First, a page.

The resulting thermal lens has a perfect flatness in the central region. The goal is to create a profile such that, combined with the readout beam heat source, it gives that ideal profile. Consider, for instance, an intensity mask of the form
see the profile on Figure 34. This is nothing but the complement to a source of heat corresponding to a mode dissipating W on the coating. The resulting global thermal lens (thus corrected) can be seen in Figure 35.The price to pay is to provide the correcting power. According to Equation (4.15), the integrated power of the mask is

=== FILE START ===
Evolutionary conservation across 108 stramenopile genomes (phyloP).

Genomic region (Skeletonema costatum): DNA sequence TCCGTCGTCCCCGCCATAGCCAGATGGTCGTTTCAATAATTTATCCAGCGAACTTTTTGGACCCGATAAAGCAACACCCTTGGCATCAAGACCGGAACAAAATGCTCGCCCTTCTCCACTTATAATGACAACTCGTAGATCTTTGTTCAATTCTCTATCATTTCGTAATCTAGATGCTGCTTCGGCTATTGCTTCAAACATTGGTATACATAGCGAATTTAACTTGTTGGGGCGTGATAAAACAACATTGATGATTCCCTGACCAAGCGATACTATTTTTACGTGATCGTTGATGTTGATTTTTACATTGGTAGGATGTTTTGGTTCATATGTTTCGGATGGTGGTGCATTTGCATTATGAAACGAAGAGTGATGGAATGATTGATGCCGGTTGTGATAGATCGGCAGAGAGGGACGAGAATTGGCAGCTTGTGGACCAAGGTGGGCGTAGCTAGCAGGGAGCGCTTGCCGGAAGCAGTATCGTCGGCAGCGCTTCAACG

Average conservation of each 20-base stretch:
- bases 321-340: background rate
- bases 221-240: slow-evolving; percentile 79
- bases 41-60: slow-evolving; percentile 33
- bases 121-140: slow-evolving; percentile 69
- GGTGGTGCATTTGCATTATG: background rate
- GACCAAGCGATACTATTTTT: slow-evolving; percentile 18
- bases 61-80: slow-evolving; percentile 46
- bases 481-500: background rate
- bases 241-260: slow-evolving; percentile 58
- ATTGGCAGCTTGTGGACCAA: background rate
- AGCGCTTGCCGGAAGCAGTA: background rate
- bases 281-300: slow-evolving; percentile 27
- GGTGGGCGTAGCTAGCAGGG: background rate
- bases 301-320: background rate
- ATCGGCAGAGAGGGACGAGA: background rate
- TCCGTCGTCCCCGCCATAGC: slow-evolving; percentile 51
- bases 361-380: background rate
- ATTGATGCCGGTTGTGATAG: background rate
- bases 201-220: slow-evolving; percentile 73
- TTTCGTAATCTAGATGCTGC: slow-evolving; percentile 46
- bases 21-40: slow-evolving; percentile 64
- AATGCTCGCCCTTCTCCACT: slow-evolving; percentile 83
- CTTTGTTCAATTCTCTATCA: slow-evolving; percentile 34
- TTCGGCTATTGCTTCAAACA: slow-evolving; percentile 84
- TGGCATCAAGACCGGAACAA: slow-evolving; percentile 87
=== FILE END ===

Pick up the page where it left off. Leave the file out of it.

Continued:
dissipated power | initial losses | compensation power | minimal losses | wavefront curvature |
10 mW | 350 ppm | 1.9 W | 0.7 ppm | |
20 mW | 1,400 ppm | 3.8 W | 3 ppm | |
30 mW | 3,100 ppm | 5.6 W | 6.4 ppm | |
100 mW | 34,300 ppm | 18.8 W | 71 ppm | |
We see in this rather academic case (Table 13) that the residual losses are much less than in the preceding case (by a factor of about 20), but at the price of higher TCS power. The expansion in terms of Zernike polynomials is given in Table 14.
heating ring | Axicon | CO_{2} scan | |
µm/W | µm/W | µm/W | |
0 | 0.759 | 0.018 | 0.774 |
1 | 0.016 | –0.008 | –0.058 |
2 | –0.044 | 0.003 | –0.016 |
3 | –0.012 | 0.001 | 0.001 |
4 | 0.002 | –0.001 | –0.002 |
5 | 0.004 | 0.001 | 0.002 |
6 | 0.002 | 0 | –0.001 |
7 | 0 | 0 | 0.001 |
8 | –0.001 | 0 | –0.001 |
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